This travel season is shaping up to be the busiest since 2008, according to results from several surveys that gauge consumer intent. The question for marketers in the travel and hospitality industry is: How do they capture more than their fair share of this potential market?
They need to go beyond their customer relationship management (CRM) data and focus on indirect data.
The Internet is awash in indirect data, which is often user-initiated and comes from the ongoing dialog between a brand or marketer and its customers. It includes non-user-initiated data sources such as the Facebook "public feed" and "keyword insights" data sets, the Twitter "search" and "tweets about places" data sets and the Google Trends data set.
Mining the information available within web searches (Google Trends), blog posts (Trendland, Feather and Flip, A Luxury Travel Blog, etc.), reviews (TripAdvisor, Fodor, Oyster, etc.), and social posts (Facebook, Twitter, Pinterest, Instagram, etc) can help to paint an up-to-date mosaic of the industry. Monitoring these sources, both manually and via technical automation and curating the information can yield incredible results when combined with analysis techniques performed on CRM data.
Sure, you may know that certain individuals in your CRM database are of high net worth, but this can help take it a step further and tell you what they're specifically interested in. Imagine further how valuable it would be to know that current general sentiment is leaning towards Monte Carlo instead of Monaco or Ibiza.
Let's look at an example from Google Trends. The following lists show the current top and fastest growing searches related to travel destinations.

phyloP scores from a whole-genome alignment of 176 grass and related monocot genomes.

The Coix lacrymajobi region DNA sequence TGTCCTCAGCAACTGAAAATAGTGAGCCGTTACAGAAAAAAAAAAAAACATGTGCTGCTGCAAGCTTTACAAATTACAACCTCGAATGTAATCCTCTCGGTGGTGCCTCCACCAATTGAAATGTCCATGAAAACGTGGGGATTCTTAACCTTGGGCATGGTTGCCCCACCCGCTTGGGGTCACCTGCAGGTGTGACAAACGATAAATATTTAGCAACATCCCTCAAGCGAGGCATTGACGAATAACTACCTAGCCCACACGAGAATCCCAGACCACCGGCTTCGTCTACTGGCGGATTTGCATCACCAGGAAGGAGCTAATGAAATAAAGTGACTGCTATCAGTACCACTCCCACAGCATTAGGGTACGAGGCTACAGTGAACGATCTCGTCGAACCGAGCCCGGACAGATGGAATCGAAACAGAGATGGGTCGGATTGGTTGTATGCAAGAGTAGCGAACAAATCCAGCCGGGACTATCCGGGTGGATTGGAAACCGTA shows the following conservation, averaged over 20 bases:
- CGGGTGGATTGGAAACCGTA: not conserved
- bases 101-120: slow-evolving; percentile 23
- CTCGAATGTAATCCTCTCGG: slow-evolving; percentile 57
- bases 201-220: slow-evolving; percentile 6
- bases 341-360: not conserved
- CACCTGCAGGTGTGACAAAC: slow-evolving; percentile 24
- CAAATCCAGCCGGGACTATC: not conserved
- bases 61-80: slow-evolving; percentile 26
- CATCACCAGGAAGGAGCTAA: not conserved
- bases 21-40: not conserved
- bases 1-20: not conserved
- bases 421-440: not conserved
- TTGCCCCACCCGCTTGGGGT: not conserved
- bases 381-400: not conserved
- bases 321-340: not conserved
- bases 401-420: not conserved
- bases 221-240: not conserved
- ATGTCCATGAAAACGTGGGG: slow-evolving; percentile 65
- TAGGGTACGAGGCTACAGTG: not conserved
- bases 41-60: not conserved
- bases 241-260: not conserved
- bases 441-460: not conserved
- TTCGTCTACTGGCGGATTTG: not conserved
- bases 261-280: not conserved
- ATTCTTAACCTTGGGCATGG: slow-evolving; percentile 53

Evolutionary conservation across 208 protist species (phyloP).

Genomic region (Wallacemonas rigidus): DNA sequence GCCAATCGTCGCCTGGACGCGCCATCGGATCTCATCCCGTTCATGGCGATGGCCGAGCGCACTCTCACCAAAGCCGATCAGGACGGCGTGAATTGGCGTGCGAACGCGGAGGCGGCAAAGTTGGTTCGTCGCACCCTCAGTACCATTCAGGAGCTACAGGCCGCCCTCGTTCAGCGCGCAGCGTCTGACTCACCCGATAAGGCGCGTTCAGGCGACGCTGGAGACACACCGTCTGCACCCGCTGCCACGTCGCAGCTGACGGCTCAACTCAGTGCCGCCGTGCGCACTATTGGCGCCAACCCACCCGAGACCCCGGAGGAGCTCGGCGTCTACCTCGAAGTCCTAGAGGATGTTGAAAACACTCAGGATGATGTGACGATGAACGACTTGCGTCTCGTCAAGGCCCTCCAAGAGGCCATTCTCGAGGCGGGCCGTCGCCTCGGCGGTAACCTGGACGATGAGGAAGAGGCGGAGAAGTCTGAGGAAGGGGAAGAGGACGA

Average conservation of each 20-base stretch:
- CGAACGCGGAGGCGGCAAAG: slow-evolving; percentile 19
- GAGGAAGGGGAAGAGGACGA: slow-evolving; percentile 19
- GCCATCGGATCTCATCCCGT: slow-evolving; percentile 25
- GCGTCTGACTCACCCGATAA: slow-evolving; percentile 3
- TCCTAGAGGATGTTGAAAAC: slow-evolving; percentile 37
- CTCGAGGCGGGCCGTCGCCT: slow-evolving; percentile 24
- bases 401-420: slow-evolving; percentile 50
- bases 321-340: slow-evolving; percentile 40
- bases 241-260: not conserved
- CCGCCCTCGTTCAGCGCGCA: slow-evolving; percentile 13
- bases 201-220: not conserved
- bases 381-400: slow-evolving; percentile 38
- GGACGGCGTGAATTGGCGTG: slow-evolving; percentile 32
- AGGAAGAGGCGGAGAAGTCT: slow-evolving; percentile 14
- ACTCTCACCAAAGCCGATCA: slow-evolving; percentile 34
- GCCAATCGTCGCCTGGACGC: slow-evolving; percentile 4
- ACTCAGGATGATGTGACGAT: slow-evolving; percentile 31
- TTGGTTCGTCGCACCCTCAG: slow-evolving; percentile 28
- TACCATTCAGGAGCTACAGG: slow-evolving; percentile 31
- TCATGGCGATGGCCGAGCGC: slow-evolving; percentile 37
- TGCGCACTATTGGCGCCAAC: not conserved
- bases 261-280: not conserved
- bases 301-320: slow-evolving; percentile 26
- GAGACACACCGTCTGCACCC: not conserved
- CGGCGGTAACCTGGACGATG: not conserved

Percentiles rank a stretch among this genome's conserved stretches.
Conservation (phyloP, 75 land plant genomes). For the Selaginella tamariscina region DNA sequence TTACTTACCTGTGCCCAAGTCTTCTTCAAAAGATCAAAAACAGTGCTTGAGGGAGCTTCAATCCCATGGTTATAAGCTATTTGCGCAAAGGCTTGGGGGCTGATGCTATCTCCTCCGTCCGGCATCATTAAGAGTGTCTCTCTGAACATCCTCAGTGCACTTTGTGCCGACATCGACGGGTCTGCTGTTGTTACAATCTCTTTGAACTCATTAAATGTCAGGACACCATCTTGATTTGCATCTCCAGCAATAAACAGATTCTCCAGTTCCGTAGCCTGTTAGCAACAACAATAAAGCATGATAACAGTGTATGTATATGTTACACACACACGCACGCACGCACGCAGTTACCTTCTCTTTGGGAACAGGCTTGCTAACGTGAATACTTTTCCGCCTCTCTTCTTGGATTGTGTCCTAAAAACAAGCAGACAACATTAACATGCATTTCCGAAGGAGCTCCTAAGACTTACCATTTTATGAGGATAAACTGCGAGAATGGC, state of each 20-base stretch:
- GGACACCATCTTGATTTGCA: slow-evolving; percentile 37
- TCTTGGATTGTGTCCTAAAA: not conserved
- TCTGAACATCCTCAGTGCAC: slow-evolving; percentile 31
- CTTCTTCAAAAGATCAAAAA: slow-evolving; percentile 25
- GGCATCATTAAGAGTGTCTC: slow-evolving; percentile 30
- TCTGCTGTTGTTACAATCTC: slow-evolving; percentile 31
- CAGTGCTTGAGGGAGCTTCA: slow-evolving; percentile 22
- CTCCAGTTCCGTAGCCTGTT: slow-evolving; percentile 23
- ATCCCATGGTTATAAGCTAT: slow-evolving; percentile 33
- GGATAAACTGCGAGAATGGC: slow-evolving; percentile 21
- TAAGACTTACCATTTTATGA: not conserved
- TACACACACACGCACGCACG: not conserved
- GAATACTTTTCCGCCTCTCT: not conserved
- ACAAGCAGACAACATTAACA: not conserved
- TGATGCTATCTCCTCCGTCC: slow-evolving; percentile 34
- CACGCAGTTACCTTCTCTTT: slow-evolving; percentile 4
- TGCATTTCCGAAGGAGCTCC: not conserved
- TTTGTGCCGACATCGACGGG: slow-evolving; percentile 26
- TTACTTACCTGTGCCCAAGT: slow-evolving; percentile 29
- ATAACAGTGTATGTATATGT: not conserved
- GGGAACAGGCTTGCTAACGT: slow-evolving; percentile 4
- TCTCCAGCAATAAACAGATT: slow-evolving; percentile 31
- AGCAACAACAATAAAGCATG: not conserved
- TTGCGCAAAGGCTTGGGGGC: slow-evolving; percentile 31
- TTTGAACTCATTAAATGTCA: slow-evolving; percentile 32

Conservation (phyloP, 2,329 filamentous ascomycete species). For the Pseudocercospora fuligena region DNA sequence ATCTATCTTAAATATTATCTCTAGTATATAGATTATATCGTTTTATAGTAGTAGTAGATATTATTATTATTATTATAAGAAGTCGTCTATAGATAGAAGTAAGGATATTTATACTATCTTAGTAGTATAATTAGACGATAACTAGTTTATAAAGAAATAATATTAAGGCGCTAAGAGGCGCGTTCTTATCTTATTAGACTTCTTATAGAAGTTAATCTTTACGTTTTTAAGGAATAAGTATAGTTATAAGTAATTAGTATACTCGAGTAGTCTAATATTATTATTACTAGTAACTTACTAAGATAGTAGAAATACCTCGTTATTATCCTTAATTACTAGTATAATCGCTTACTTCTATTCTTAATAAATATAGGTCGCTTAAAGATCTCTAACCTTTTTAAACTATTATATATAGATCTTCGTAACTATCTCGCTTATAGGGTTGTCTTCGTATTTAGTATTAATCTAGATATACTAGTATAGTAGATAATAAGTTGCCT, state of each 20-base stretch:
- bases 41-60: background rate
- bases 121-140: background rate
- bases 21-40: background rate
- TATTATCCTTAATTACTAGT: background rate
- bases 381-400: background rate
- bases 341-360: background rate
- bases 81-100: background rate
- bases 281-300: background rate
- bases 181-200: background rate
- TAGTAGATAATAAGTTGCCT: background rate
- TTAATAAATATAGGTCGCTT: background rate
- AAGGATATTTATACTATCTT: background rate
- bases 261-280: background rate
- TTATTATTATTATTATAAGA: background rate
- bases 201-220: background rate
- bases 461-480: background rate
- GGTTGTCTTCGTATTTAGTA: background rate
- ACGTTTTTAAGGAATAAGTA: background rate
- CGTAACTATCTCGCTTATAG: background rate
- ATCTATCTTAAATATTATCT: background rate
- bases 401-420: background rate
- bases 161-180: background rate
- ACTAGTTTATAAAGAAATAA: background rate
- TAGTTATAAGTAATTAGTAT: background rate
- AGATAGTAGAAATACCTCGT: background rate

Top Searches in the travel destination category
- Zoo: 100
- Disneyland: 55
- Brazil: 50
What information can we glean from this data? First, we see that individuals predominantly start with single-term searches. For these search terms, "zoo" is searched for most and has a baseline of 100. "Disney" is searched for 80 percent as much. "Disneyland" and "Brazil" are searched at lower percentages, 55 and 50 respectively.
We can also see that a "local" term is searched for most often. "Zoo" is a search for a destination that is local to any particular location. The others are global and reference the same specific definition. Local searches like "zoo", "beach" and "waterpark" generate more widely varying result sets than global searches -- especially when geolocation is used.
Fastest rising searches in the travel destination category
- Recife: +180 percent
- Wroclaw: +120 percent
- Brazil: +110 percent
- Legoland: +90 percent
What we can gather from the fastest-rising searches is best used in a supporting context as the actual number of searches for a particular term is not presented. The most interesting tidbit here is that "Brazil" is on both lists. This makes the strong case for Brazil as an important and growing destination for the coming season.
How to capture the full potential of indirect data to move the sales needle
- Produce and consume blog, review and social content, and participate with the persona of an opinionated marketer. Content spawns opinion, and opinion generates data. Shape the discourse and learn from it. Although you are focusing on data sources outside of your control, it does not mean that you cannot contribute to the process and learn from the experience.
- Perform web searches, monitor the results,and drill into the travel section of services like Google Trends. Play the persona of your target market. Perform individual searches with the relevant drill downs to gather data that can be used to classify the results. This isn't about search engine optimization (SEO) or search engine marketing (SEM) but about the sentiment of the unknown individuals performing travel-related searches.
An organized approach to accessing indirect data can accelerate marketing and engagement efforts in the travel sector. Combining the one-to-one information that exists in a CRM database with the global sentiment that can be gleaned from indirect data sources creates an understanding of the market that is greater than relying on either of the data sets alone.
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